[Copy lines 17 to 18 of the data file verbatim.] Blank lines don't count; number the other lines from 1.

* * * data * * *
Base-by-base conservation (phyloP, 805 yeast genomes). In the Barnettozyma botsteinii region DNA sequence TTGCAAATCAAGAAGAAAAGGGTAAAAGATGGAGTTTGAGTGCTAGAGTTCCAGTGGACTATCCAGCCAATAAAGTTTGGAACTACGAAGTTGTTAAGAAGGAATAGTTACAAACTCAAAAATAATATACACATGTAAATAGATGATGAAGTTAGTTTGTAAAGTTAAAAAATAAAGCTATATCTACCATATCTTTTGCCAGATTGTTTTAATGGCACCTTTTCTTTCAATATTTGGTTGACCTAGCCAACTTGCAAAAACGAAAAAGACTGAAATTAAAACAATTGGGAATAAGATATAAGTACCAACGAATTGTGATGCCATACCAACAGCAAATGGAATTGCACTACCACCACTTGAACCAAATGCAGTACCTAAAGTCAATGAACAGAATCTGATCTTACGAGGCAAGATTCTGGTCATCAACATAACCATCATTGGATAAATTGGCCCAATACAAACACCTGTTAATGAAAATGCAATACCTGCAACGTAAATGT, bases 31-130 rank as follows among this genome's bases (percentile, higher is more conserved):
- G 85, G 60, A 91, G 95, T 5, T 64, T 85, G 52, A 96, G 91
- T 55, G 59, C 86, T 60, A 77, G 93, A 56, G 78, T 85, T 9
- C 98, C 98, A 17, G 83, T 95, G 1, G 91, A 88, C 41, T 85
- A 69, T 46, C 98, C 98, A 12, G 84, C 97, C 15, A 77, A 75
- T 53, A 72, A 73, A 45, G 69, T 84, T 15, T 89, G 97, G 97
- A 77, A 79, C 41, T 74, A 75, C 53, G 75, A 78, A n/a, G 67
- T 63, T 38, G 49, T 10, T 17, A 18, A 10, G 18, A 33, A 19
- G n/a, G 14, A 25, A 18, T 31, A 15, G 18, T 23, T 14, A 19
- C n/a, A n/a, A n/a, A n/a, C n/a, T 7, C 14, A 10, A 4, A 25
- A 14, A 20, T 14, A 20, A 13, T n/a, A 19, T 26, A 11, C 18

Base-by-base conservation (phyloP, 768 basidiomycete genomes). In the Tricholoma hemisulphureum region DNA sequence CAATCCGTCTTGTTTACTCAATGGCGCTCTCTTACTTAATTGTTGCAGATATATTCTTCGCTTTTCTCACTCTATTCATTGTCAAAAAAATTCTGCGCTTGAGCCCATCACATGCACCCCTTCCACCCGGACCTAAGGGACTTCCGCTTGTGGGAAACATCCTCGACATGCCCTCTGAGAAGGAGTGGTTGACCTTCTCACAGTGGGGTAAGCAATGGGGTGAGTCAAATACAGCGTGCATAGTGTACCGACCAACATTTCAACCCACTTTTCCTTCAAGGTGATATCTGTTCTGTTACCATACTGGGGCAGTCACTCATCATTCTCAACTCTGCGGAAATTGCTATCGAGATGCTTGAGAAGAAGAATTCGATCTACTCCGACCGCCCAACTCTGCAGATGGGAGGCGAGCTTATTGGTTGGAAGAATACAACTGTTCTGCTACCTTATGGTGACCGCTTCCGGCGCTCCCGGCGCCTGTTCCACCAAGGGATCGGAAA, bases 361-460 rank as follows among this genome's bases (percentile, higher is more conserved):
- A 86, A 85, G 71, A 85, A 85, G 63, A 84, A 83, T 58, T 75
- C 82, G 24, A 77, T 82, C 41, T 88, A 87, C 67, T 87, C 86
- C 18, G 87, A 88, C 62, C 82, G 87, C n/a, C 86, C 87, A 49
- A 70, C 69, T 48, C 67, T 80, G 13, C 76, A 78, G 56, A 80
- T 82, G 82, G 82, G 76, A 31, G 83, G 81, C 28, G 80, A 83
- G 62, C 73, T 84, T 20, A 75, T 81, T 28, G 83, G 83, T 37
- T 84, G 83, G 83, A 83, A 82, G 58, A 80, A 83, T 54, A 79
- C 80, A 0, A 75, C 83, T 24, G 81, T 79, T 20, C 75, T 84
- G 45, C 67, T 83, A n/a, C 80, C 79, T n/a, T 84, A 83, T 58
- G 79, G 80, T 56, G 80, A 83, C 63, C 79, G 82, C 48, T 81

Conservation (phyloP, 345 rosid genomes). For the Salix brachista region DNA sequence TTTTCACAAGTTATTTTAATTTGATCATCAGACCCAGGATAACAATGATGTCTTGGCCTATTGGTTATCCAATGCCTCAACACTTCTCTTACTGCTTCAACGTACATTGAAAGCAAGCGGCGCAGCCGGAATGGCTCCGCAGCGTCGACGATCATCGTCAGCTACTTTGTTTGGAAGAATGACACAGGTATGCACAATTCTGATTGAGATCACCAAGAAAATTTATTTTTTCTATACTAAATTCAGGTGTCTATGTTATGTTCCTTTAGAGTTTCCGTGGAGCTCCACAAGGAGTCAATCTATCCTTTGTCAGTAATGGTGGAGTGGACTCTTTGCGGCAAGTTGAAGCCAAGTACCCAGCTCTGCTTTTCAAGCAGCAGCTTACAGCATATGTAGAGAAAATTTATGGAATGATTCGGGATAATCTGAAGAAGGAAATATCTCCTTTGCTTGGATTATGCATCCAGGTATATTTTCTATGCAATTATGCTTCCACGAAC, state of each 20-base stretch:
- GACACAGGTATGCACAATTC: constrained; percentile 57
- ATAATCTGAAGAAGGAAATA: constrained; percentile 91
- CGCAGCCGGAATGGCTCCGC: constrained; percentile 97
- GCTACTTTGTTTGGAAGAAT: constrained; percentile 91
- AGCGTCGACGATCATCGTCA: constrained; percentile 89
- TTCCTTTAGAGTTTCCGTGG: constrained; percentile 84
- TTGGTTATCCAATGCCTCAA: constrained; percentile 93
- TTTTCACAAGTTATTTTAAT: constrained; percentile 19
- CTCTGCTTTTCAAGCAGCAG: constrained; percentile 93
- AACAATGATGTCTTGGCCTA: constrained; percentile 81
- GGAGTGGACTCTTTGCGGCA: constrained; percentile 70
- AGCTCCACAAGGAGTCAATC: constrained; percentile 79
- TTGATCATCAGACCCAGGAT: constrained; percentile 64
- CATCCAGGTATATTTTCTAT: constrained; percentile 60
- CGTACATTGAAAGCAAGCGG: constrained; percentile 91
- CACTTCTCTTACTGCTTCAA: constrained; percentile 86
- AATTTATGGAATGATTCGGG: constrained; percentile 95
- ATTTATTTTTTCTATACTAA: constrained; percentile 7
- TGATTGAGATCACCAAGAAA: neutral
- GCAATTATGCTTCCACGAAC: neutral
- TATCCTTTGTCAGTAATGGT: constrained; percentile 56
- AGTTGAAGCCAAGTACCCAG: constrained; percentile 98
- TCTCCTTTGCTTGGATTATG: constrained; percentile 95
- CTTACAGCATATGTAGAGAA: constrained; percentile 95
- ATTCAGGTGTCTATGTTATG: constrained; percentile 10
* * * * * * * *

- T 82, G 82, G 82, G 76, A 31, G 83, G 81, C 28, G 80, A 83
- G 62, C 73, T 84, T 20, A 75, T 81, T 28, G 83, G 83, T 37